The statistic denoting women facing some form of sexual harassment while at work is quite large. Sadly, half of them, if not more, do not even file a complaint in fear of retribution. And by the time they find the courage to report sexual misconduct, most do not believe it or choose not to.
Emma, after more than a year of waiting, reports the incidence of sexual harassment from her then-supervisor, Peter. Now she faces an investigator, Ben, a colleague and her direct manager. As she sits and waits for the conclusion of their a so-called investigation, the woman will be lost in words as she tries to figure out what else could have been done in order to corroborate her accusation, so the people sitting in front of her can believe her.
Written and directed by Hazel McKibbin and starring Angela Wong Carbone as Emma, “Doublespeak” perfectly captures why women prefer to keep acts of sexual harassment to themselves. However, it shows that if the abuser is not punished, he may gain wings and grow in self-confidence, almost as if he gets permission to continue his misconduct without the fear of being caught or prosecuted.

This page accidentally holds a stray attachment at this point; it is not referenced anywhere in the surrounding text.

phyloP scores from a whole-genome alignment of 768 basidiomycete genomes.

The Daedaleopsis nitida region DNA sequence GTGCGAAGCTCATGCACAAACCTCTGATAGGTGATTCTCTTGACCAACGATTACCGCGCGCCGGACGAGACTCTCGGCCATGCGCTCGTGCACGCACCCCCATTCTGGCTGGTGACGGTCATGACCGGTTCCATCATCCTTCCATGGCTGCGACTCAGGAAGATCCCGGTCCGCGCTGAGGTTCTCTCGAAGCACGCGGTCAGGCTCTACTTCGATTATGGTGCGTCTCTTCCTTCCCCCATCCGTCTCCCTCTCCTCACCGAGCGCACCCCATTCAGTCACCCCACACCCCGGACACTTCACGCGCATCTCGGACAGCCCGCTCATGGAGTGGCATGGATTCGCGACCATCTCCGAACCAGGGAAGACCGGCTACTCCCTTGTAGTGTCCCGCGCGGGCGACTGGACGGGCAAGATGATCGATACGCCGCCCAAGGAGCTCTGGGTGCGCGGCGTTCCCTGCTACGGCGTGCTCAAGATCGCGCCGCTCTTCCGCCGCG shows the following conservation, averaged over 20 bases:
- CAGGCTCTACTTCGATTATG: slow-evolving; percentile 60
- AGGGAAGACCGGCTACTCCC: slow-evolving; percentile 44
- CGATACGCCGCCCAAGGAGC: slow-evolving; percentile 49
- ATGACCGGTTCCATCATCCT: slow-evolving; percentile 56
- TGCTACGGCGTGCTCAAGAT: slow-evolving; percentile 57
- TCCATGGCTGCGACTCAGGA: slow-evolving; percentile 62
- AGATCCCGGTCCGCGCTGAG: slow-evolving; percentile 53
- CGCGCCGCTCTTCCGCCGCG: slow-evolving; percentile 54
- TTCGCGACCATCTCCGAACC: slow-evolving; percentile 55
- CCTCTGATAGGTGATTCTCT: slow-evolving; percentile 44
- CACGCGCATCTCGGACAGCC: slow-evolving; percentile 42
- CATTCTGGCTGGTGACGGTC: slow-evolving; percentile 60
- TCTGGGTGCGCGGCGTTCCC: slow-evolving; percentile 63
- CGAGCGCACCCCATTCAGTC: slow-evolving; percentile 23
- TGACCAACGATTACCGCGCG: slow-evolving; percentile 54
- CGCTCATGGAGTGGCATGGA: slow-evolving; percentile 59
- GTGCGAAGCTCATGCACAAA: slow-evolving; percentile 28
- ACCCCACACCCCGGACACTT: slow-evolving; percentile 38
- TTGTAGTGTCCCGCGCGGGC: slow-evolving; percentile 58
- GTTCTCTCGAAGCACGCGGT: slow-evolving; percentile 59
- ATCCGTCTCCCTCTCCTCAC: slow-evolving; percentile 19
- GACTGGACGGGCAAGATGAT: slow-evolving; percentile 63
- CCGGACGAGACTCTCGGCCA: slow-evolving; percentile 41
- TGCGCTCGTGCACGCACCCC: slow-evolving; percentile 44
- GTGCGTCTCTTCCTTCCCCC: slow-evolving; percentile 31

Emma is a young employee who at some point decides to put a full stop and have Peter face some kind of a penalty for his deeds. But it’s the interview process that will force her to rethink everything that happens to her as she realizes the help she was seeking to protect herself at the workplace did not arrive.
All of this is told within 10 minutes of this beautifully narrated short film that will leave you alone with your thoughts, as you continue getting mad even after the film is over. Because you will see the same thing Emma notices – there is no difference between a serial killer and a sexual harasser; they both feel empowered and smart enough to continue their vicious acts against humans after learning to hide in their own shadows.